Evil-speaking "the using language either reproachful or untrue respecting others, and thereby injuring them. It is an express command of Scripture to speak evil of no man (Tit 3:2; Jas 4:11); by which, however, we are not to understand that there are no occasions on which we are at liberty to speak of others that which may be considered as evil.
1. Persons in the administration of justice may speak words which in private intercourse would be reproachful.
2. God's ministers may inveigh against vice with sharpness and severity, both privately and publicly (Isa 58:1; Tit 1:13).
3. Private persons may reprove others when they commit sin (Le 19:17).
4. Some vehemence of speech may be used in defense of truth and impugning errors of bad consequence (Jude 1:3).
5. It may be necessary, upon some important occasions, with some heat of language, to express disapprobation of notorious wickedness (Ac 8:23). Yet in all these the greatest equity, moderation, and candor should be used; and we should take care,
1. Never to speak in severe terms without reasonable warrant or apparent just cause.
2. Nor beyond measure.
3. Nor out of bad principles or wrong ends; from ill will, contempt, revenge, envy, to compass our own ends; from wantonness or negligence, but from pure charity for the good of those to whom or of whom we speak.
This is an evil,however, which greatly abounds, and which is not sufficiently watched against; for it is not when we openly speak evil of others only that we are guilty, but even in speaking what is true we are in danger of speaking evil of others. There is sometimes a malignant pleasure manifested; a studious recollection of everything that can be brought forward; a delight in hearing anything spoken against others; a secret rejoicing in knowing that another's fall will be an occasion of our rise. All this is base to an extreme. The impropriety and sinfulness of evil-speaking will appear if we consider,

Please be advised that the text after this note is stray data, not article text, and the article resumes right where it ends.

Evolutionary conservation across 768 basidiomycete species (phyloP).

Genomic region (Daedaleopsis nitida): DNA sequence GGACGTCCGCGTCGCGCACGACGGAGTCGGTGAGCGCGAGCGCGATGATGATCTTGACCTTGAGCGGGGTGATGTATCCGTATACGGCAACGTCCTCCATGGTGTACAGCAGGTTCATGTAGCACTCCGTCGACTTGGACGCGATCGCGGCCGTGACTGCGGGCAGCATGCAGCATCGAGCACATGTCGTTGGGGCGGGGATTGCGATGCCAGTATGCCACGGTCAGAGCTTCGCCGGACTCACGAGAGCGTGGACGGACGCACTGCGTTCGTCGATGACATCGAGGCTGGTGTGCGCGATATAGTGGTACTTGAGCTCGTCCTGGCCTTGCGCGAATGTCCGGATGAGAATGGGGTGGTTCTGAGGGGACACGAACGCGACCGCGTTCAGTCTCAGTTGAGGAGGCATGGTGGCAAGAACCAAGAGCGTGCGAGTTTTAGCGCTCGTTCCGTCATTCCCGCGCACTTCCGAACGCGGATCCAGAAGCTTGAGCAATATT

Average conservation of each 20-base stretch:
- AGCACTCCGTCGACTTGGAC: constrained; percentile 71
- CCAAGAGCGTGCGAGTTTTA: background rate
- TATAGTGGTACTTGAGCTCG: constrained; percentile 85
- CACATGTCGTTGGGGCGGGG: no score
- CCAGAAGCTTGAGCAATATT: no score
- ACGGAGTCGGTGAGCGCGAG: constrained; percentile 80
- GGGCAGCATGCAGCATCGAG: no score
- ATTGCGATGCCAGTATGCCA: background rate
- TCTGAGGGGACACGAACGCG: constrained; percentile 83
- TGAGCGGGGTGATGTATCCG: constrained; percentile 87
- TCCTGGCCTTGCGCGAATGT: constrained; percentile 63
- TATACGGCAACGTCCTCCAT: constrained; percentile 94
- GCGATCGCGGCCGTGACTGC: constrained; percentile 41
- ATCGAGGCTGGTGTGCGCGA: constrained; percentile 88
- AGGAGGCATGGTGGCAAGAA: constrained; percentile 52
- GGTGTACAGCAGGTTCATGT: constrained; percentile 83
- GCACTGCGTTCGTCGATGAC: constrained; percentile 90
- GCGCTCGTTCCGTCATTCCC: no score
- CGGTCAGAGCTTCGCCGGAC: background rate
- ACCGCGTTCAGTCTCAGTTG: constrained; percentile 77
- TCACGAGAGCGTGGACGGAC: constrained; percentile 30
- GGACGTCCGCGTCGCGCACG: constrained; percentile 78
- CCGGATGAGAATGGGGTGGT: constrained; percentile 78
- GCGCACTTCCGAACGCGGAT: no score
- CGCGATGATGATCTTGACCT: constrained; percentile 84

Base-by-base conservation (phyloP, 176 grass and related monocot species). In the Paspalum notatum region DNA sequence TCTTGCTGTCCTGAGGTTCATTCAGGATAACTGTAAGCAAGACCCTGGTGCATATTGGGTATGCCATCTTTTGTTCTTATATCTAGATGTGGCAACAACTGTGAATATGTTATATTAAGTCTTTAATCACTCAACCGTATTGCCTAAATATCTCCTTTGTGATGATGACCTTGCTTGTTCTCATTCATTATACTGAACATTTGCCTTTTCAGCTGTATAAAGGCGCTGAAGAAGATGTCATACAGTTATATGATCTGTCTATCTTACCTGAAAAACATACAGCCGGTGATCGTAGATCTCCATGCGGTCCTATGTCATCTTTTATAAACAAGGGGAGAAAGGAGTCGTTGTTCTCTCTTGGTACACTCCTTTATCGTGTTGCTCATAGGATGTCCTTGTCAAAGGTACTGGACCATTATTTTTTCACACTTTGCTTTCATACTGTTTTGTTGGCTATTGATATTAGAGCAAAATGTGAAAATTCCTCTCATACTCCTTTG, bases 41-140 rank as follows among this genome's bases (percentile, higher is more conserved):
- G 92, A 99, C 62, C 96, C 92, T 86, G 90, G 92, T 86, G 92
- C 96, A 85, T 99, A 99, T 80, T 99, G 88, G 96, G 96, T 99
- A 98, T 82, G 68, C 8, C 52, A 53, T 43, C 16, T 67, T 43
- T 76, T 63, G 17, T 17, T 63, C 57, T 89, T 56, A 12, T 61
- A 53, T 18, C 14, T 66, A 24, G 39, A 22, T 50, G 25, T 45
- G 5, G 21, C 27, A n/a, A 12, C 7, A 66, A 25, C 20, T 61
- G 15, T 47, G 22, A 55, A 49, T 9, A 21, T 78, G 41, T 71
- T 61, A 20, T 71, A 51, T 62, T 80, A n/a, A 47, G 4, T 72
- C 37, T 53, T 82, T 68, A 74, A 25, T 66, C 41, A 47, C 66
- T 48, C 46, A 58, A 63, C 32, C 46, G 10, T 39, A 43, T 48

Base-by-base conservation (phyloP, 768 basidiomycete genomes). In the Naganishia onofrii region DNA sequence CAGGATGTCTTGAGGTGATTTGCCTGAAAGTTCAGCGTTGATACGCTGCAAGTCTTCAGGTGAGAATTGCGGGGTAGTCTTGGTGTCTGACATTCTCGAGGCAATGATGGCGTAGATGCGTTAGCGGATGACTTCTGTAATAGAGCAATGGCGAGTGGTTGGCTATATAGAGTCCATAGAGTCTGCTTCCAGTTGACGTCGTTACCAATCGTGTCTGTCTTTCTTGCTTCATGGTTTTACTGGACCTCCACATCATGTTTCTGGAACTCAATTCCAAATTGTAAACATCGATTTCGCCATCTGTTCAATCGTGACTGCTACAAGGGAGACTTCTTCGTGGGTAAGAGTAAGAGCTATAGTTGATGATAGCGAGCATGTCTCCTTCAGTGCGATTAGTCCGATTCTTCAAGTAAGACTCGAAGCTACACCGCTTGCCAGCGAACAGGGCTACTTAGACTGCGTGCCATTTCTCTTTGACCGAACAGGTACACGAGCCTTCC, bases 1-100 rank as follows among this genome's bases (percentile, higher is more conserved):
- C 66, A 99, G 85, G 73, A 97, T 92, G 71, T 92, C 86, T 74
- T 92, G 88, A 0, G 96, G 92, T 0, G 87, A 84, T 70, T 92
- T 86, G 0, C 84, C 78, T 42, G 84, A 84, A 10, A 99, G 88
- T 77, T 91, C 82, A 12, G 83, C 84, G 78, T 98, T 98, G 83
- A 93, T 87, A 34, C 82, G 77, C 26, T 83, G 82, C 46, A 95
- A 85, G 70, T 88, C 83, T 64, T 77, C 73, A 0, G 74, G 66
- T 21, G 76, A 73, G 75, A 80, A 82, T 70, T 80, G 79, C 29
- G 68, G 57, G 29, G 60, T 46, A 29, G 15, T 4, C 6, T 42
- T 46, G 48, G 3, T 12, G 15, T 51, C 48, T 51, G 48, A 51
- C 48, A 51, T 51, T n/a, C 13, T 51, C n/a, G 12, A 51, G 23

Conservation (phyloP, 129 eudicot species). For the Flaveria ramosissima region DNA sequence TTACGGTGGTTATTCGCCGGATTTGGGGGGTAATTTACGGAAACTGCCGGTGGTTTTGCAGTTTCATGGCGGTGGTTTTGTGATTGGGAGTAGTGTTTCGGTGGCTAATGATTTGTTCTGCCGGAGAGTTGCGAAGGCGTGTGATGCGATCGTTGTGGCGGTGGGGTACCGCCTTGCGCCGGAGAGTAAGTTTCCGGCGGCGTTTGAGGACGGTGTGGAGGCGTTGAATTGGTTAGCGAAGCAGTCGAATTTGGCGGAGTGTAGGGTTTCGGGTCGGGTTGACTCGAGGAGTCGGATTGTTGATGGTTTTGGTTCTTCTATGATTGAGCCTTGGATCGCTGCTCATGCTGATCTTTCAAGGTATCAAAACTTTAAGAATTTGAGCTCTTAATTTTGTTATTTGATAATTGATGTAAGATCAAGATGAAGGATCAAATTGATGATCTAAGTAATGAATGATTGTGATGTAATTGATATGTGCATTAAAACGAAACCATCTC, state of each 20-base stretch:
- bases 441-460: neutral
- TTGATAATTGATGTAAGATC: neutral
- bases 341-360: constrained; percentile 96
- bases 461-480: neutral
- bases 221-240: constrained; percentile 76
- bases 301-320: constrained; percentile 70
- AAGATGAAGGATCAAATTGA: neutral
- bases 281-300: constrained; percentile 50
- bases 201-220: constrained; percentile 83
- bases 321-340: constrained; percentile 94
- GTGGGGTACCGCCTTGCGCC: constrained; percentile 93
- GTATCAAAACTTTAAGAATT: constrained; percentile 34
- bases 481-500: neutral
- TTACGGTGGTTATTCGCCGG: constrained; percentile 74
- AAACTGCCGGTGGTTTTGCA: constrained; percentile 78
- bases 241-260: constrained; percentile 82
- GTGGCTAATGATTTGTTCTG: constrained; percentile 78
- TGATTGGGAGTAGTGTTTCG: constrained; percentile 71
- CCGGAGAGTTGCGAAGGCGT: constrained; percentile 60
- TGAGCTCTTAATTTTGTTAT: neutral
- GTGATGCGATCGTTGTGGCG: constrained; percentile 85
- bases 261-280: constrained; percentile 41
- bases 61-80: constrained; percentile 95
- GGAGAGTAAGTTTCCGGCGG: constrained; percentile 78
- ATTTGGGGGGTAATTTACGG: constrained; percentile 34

1. That it is entirely opposite to the whole tenor of the Christian religion.
2. Expressly condemned and prohibited as evil (Ps 64:3; Jas 4:11).
3. No practice hath more severe punishments denounced against it (1Co 5:11-6:10).
4. It is an evidence of a weak and distempered mind.
5. It is even indicative of ill breeding and bad manners.
6. It is the abhorrence of all wise and good men (Ps 15:3).
7. It is exceedingly injurious to society, and inconsistent with the relation we bear to each other as Christians (Jas 3:6).
8. It is branded with the epithet of folly (Pr 18:6-7).
9. It is perverting the design of speech. 10. It is opposite to the example of Christ, whom we profess to follow. SEE SLANDER." (Barrow, Works, volume 1, serm. 16; Tillotson, Sermons serm. 42; Jack, Sermons on Evil Speaking; Seed, Sermons, 1:339; Campbell, Dissertations, diss. 3, § 22.)